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A Comfort to Anyone Terrified of Dinosaurs or Other Ancient Beasts

Wired Science notes this week that a recent study of the bones of extinct giant birds has offered some new, very reassuring evidence that Jurassic Park will never ever, ever happen. Phew.

The study, published in the Proceedings of the Royal Society B by scientists from the universities of Perth and Copenhagen, offers an estimate of the average half-life of DNA molecules. Wired UK's Ian Steadman writes that according to the study of 158 samples of moa bones between 500 and 6,000 years old, "DNA appears to have a half-life of around 521 years."

According to Steadman the result is "caveated" by the fact that many factors, like acidity, health, temperature, and humidity, can influence decay rates. "However, it does provide a baseline against which to assess the viability of obtaining DNA samples from future finds," he writes. "If there is a lot of DNA, preserved in absolutely ideal conditions, then it might hang around for several thousand years."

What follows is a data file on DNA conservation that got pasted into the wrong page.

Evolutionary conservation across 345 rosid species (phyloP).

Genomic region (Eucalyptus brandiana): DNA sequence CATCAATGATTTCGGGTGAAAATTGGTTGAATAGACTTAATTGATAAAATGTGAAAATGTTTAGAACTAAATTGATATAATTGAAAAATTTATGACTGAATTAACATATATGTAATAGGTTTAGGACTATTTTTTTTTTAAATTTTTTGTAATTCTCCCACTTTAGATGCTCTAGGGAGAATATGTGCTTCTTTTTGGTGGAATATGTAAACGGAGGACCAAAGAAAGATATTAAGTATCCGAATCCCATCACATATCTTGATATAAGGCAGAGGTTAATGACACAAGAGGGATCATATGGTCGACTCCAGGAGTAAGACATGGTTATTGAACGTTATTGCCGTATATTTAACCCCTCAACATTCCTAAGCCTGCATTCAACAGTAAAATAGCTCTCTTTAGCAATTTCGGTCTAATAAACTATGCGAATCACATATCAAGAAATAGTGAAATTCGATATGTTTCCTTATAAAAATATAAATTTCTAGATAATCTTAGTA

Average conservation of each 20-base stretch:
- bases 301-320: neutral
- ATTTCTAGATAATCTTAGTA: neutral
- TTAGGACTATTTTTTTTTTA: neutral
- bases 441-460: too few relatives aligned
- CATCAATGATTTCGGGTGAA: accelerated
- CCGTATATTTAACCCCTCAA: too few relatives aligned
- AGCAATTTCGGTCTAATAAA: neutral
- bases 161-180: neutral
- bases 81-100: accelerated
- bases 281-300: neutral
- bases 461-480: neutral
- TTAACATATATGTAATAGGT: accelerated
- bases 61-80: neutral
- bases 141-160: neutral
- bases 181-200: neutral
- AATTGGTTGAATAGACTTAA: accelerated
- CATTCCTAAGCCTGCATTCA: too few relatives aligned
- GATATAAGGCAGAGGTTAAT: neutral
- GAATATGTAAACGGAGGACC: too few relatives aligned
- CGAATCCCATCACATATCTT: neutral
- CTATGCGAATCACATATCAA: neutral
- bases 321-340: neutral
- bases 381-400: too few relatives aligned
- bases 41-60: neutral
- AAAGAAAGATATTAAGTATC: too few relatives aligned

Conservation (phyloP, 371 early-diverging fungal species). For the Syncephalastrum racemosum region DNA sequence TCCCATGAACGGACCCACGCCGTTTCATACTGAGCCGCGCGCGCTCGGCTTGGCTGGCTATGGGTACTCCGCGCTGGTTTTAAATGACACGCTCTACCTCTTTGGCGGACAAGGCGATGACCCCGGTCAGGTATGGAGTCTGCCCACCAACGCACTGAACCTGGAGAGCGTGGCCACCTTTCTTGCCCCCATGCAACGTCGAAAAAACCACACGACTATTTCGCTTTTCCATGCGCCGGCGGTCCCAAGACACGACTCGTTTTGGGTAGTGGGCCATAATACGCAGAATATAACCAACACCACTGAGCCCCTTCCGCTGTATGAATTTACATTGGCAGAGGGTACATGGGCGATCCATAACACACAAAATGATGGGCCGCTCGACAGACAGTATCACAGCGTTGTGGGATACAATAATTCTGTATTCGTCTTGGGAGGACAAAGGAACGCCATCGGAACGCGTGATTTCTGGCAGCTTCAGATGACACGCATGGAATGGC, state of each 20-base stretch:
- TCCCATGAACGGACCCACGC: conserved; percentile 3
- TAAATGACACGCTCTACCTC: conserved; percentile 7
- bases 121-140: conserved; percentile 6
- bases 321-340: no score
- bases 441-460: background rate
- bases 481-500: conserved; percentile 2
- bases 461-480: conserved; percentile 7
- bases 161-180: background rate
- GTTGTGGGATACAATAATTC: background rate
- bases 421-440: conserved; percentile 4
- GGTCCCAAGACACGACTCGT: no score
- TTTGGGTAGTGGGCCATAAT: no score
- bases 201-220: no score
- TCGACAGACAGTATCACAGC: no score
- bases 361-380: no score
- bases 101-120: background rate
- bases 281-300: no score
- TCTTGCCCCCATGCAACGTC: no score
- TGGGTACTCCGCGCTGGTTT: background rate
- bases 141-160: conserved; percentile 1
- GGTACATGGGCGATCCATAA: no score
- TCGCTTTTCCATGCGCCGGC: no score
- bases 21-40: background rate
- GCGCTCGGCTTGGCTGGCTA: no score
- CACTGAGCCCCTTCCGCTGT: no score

That means the moa, if well-preserved, is potentially in for future cloning. Dinosaurs — and other DNA-based animals that checked out 65 million years back — appear to be out. Steadman nominates the woolly mammoth as another contender. "We may even be able to reintroduce them into the wild."

The Scan

Sick Newborns Selected for WGS With Automated Pipeline

Researchers successfully prioritized infants with potential Mendelian conditions for whole-genome sequencing or rapid whole-genome sequencing, as they report in Genome Medicine.

Acne-Linked Loci Found Through GWAS Meta-Analysis

Researchers in the European Journal of Human Genetics find new and known acne vulgaris risk loci with a genome-wide association study and meta-analysis, highlighting hair follicle- and metabolic disease-related genes.

Retina Cell Loss Reversed by Prime Editing in Mouse Model of Retinitis Pigmentosa

A team from China turns to prime editing to correct a retinitis pigmentosa-causing mutation in the PDE6b gene in a mouse model of the progressive photoreceptor loss condition in the Journal of Experimental Medicine.

CRISPR Screens Reveal Heart Attack-Linked Gene

Researchers in PLOS Genetics have used CRISPR screens to home in on variants associated with coronary artery disease that affect vascular endothelial function.